Though the fortified wines of different countries and regions are all slightly different, their common feature for sweet fortified wines is that a distilled spirit is added before fermentation is complete, thereby halting the fermentation process.
Organic dessert wines and acidity
Acidity is one of those words that can make people nervous. Not so in the world of wine. For wine-lovers, acidity is our friend. It supports balance, brings freshness to wines and is a crucial element in a wine’s ability to age.
The scientists amongst you will know that water has a PH acidity level of 7, which is ‘neutral’. As you head lower down the PH scale you reach coffee, red wine, then white and finally fizzy drink like lemonade. It’s important to say this because it’s helpful to know that it’s not just wine whose taste is supported by acidity.
Sweetness decreases the sensation of acidity and so in most sweet / dessert wines, the total acidity will be close to 1%. That might not sound like much, but this is considered high in wine terms but is necessary to balance the sugar.
Are organic sweet wines only for pudding?
Below are three ways to enjoy your sweet wine without the need of a pudding.
- Serve a sweet wine as an aperitif. A lighter sweet wine, say a Riesling or Moscato is
a yummy way to get the gastric juices flowing! You’ll find these wines are
remarkably good with some plates of cured meats.
- Instead of offering a cup of hot chocolate after a long, cold walk, think about a
small serving of Port instead. Soothing, warming and a great pick-me-up.
- Consider a cocktail! The Lady Bee is a winning mix of Pineau des Charentes, dry
wine, lemon, and honey. You can find a great recipe for it here.
The 10 best organic sweet wines for 2021 from Vintage Roots
Château Dudon Sauternes
This is a noble rot sweet wine of the very highest class. A gold-medal winner, the wine is deeply honeyed and opulent, yet with bright and enlivening acidity.
We love to serve our organic Sauternes with salty cheese, like Manchego (yes, we know it’s Spanish!) or with a bowl of summery strawberries and cream.
Recioto di Soave San Zeno
Made the appassimento way, this golden Italian nectar is an apricot-laden delight with roasted nuts, honey, candied citrus, and spice. It is hugely alluring.
Moreish enough to be drunk on its own (perhaps instead of pudding), it also goes down a treat with almond tart, a slice of Pandoro or with some blue-veined cheese.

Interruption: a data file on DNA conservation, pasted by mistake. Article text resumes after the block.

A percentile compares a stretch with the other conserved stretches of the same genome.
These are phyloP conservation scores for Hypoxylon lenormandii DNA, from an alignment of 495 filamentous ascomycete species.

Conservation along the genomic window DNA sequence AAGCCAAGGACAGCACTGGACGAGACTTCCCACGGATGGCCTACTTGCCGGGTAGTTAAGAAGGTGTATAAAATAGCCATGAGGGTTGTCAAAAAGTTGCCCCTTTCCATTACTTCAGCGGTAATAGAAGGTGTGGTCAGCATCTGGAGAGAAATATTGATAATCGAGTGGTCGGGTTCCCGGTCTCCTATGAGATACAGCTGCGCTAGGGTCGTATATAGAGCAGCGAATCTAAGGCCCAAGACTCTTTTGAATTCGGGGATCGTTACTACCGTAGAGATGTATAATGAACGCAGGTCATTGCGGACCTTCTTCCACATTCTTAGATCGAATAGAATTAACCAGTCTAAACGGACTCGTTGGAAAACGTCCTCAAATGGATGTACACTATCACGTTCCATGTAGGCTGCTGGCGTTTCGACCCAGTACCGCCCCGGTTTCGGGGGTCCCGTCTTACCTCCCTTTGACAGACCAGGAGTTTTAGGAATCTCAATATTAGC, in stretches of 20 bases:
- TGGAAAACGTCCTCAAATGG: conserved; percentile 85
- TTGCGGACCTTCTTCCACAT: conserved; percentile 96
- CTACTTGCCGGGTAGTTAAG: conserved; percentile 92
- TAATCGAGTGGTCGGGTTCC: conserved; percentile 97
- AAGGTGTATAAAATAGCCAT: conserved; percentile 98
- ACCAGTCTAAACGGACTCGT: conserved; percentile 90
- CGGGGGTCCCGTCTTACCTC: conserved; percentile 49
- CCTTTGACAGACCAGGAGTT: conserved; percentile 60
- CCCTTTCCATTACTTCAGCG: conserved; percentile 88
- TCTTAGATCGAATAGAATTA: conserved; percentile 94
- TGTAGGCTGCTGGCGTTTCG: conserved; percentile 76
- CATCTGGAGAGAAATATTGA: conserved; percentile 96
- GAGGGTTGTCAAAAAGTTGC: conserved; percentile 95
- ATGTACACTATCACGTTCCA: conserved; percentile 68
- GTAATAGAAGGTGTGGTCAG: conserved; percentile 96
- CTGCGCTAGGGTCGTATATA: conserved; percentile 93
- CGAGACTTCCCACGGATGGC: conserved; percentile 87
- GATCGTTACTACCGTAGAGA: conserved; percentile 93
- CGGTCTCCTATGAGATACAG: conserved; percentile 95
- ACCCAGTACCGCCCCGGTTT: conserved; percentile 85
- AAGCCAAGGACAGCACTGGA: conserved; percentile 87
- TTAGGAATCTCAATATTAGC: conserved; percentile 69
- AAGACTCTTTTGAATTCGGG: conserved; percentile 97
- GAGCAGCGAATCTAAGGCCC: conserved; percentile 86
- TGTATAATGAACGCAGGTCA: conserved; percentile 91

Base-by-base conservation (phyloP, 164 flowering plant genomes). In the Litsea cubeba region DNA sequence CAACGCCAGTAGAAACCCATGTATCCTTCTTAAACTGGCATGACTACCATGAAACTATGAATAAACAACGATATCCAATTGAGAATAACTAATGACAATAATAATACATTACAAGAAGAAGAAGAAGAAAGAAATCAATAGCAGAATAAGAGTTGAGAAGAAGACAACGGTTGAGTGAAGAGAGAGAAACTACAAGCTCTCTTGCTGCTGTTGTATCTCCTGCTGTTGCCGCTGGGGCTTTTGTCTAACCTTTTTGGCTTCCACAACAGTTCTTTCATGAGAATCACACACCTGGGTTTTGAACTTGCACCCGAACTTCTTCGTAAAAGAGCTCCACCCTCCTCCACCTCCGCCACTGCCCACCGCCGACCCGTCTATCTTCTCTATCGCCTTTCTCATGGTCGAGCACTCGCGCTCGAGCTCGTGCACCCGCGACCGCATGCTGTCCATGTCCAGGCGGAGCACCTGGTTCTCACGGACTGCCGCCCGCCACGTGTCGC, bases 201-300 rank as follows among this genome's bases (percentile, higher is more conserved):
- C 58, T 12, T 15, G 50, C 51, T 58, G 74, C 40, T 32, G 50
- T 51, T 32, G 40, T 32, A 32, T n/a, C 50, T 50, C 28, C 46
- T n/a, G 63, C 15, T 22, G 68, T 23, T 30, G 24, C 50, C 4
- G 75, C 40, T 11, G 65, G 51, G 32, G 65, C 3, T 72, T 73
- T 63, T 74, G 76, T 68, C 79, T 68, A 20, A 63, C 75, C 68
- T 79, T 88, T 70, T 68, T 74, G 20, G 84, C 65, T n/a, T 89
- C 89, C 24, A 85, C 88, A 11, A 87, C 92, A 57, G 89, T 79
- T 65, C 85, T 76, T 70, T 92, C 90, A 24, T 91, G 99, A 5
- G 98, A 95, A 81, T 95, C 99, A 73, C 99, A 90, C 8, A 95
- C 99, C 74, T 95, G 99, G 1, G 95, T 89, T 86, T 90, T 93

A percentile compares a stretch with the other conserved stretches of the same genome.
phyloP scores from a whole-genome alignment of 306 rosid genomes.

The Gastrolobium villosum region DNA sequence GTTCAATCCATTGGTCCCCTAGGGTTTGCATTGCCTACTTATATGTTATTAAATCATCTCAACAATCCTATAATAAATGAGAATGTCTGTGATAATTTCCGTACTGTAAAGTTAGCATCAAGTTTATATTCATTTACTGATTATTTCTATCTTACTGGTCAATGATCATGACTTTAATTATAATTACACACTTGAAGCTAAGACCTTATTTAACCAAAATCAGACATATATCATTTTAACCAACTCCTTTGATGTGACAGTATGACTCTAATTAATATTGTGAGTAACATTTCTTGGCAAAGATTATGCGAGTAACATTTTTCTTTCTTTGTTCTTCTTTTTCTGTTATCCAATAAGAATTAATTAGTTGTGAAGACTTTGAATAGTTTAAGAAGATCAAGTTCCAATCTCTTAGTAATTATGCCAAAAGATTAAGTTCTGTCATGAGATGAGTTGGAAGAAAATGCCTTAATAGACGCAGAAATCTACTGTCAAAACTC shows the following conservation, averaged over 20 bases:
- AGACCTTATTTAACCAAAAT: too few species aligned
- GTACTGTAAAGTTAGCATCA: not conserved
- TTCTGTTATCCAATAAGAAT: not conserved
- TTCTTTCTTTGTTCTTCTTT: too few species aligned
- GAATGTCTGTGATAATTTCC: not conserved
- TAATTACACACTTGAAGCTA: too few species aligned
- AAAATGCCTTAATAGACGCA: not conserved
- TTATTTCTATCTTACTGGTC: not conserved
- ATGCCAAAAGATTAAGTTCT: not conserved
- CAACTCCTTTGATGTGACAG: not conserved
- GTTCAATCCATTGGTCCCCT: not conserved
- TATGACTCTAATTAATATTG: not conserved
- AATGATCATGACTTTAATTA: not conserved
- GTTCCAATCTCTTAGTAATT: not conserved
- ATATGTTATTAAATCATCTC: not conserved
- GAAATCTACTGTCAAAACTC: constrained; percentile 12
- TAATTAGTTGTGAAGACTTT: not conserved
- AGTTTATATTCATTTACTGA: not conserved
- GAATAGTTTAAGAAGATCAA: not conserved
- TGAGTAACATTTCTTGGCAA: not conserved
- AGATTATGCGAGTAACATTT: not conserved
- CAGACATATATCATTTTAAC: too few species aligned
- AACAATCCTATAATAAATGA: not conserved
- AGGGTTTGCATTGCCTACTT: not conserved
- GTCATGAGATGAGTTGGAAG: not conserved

Domaine Bousquet Fortified Malbec
An organic red dessert wine from Argentina, made in the Port-style. It is rich, full of ripe, sweet, dried figgy and prune fruit. Lovely!
Serve decadently, with your finest dark chocolate brownies!
Heaven on Earth Sweet Muscat
From South Africa, this is made from Muscat grapes that have been dried on a bed of straw and rooibos tea. It’s both fresh and sweet and is a great choice for folk who relish the sweetness but don’t like a wine that’s too heavy. This is an organic sweet wine that you can serve confidently with a soft, creamy white cheese.
Pievalta Curina Verdicchio Passito
The Italians really do know how to knock out breathtakingly good dessert wines and this gem from Pievalta marries smooth concentration of honeyed orchard fruits with a nice backbone of acidity. For dinners where you fancy a pudding but have run out of steam… Serve a glass of this Verdicchio Passito with a plate of delicious dried fruits.
Succulent and fresh and not excessively sweet. A great introduction to organic dessert wines. This delicately sweet French wine is really a treat, served with roasted nuts, just before dinner or with a slice of comet to finish.
Maynards Late Bottled Vintage Port 2013
Super-smooth with ripe fig and blueberries. A wonderfully fruity Port. To suggest making a cocktail from a port as delicious as this does seem a tad criminal, until you taste the results that are fantastic!
Casal Jordoes Tawny Port
Rich fruit cake aromas with nuts, dark spiced fruit, jammy sweetness, and ripe, soft tannins. Try this with a slice of ham hock terrine. It was a google-search inspired discovery and what a good find it’s turned out to be!
Casal Jordoes Finest Reserve Port
It’s a classic and filled with chocolatey fig, raisin, and cranberry fruits. Sublime. Our preference is to serve this alone, at the end of a meal, as a glorious digestif. It really needs no adornment.
AOC Pineau des Charentes
In France, they’ll serve this fortified delight as an aperitif. It’s also very adaptable to a range of cocktails and is a unique alternative to serve with a cheeseboard. The world really is your oyster with this one! Shop organic wines or head to our blog for more information and insight into the best organic wine varieties available today.